separate into parts or fragments, esp. suddenly and violently: The glass broke on the floor.
- to become suddenly discontinuous or interrupted;
stop abruptly: She pulled too hard and the string broke.
- to become detached, separated, or disassociated (usually fol. by away, off, or from): The knob broke off in his hand.
- to become inoperative or to malfunction, as through wear or damage: The television set broke this afternoon.
- to begin suddenly or violently or change abruptly into something else: War broke over Europe.
- to begin uttering a sound or series of sounds or to be uttered suddenly: She broke into song. When they entered, a cheer broke from the audience.
- to express or start to express an emotion or mood: His face broke into a smile.
- to free oneself or escape suddenly, as from restraint or dependency (often fol. by away): He broke away from the arresting officer. She finally broke away from her parents and got an apartment of her own.
- to run or dash toward something suddenly (usually fol. by for): The pass receiver broke for the goal line.
- to force a way (usually fol. by in, into, or through): The hunters broke through the underbrush.
- to burst or rupture: A blood vessel broke in his nose. The blister broke when he pricked it.
- to interrupt or halt an activity (usually fol. by in, into, forth, or from): Don't break in on the conversation. Let's break for lunch.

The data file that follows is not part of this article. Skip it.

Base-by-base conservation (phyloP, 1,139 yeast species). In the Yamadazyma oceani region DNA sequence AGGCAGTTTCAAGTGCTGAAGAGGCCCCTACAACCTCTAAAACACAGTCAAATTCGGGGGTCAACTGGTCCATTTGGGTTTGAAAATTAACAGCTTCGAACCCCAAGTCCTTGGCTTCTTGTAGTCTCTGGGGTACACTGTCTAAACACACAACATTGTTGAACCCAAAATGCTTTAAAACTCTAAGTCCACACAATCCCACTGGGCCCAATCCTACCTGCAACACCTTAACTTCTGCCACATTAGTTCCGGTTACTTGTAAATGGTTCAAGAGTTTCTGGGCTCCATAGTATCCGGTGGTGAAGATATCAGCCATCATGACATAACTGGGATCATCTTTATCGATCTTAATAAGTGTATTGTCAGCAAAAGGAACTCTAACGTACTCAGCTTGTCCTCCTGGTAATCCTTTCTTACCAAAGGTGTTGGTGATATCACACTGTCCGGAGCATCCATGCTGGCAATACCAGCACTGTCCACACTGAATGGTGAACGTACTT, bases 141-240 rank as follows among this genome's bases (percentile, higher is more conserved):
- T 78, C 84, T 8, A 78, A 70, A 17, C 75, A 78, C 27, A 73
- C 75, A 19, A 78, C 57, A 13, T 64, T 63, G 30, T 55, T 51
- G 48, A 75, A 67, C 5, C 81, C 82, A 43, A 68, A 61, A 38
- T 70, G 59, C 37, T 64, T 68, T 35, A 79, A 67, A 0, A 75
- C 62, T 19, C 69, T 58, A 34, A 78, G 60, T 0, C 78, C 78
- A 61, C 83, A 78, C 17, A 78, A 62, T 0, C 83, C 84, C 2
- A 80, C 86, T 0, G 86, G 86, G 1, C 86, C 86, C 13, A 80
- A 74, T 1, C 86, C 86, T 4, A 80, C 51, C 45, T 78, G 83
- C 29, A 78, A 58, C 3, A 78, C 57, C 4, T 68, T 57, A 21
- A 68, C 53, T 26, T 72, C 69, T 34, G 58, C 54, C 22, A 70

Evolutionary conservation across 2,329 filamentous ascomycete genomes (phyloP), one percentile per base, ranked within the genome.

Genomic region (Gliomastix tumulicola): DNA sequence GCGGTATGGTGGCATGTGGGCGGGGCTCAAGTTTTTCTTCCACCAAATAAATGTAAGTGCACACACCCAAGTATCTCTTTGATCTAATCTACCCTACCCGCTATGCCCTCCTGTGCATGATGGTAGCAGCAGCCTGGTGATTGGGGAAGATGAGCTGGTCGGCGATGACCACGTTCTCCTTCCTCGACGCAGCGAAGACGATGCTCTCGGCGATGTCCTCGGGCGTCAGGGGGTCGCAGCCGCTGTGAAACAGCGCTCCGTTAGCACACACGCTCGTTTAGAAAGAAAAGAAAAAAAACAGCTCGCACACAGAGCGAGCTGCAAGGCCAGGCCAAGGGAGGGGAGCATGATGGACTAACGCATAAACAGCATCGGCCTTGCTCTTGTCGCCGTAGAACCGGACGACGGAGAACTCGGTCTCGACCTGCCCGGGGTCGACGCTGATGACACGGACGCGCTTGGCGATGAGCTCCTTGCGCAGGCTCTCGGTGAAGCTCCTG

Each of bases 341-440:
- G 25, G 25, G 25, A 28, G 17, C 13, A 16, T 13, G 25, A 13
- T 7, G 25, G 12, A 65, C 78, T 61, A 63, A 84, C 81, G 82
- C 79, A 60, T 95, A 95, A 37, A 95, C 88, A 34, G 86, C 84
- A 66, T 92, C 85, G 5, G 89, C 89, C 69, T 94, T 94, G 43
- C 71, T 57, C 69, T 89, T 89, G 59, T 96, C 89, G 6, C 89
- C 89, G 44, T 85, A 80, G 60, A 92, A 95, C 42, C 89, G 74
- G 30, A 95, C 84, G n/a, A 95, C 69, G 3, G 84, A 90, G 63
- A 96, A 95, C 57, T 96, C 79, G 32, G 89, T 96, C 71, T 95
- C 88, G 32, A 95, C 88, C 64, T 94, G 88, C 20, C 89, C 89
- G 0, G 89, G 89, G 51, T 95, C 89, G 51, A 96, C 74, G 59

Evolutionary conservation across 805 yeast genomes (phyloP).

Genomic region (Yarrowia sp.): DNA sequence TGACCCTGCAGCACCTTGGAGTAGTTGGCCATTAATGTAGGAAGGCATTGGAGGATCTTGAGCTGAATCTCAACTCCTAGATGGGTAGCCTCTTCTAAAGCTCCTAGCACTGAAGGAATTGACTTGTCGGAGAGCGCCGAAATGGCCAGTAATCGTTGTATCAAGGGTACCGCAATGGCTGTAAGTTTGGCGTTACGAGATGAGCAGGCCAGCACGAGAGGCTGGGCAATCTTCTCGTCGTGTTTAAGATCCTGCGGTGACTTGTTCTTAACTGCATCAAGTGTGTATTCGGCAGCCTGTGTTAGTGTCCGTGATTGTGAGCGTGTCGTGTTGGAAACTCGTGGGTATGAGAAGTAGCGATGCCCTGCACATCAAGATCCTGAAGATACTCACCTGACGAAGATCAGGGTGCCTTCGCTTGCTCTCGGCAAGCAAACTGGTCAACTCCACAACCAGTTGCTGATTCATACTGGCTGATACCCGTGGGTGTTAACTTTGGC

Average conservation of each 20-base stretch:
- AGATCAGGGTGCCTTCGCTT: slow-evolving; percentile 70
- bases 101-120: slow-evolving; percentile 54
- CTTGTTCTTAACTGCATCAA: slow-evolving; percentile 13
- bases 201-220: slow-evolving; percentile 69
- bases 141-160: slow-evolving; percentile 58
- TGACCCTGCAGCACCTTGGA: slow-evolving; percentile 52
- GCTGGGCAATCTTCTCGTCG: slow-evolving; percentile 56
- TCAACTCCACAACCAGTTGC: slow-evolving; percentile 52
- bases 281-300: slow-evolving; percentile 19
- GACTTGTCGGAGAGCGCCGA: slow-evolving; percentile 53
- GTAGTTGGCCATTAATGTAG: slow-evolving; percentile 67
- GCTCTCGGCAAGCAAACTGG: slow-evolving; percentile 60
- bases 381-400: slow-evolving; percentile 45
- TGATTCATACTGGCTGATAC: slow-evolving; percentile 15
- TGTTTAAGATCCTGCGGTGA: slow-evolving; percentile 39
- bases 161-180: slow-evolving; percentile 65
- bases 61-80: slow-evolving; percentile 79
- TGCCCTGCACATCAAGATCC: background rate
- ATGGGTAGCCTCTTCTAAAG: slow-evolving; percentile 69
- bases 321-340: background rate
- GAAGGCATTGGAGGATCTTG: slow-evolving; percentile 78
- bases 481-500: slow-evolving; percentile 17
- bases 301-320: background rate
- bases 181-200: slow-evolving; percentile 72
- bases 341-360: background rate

- to appear or arrive suddenly (usually fol. by in, into, or out): A deer broke into the clearing. A rash broke out on her arm.
- to dawn: The day broke hot and sultry.
- to begin violently and suddenly: The storm broke.
- (of a storm, foul weather, etc.) to cease: The weather broke after a week, and we were able to sail for home.
- to part the surface of water, as a jumping fish or surfacing submarine.
- to give way or fail, as health, strength, or spirit;
collapse: After years of hardship and worry, his health broke.
- to yield or submit to pressure, torture, or the like: He broke under questioning.
- (of the heart) to be overwhelmed with sorrow: Her heart broke when he told her that he no longer loved her.
- (of the voice or a musical instrument) to change harshly from one register or pitch to another: After his voice broke, he could no longer sing soprano parts.
- (of the voice) to cease, waver, or change tone abruptly, esp. from emotional strain: His voice broke when he mentioned her name.
- (of value or prices) to drop sharply and considerably.
- to disperse or collapse by colliding with something: The waves broke on the shore.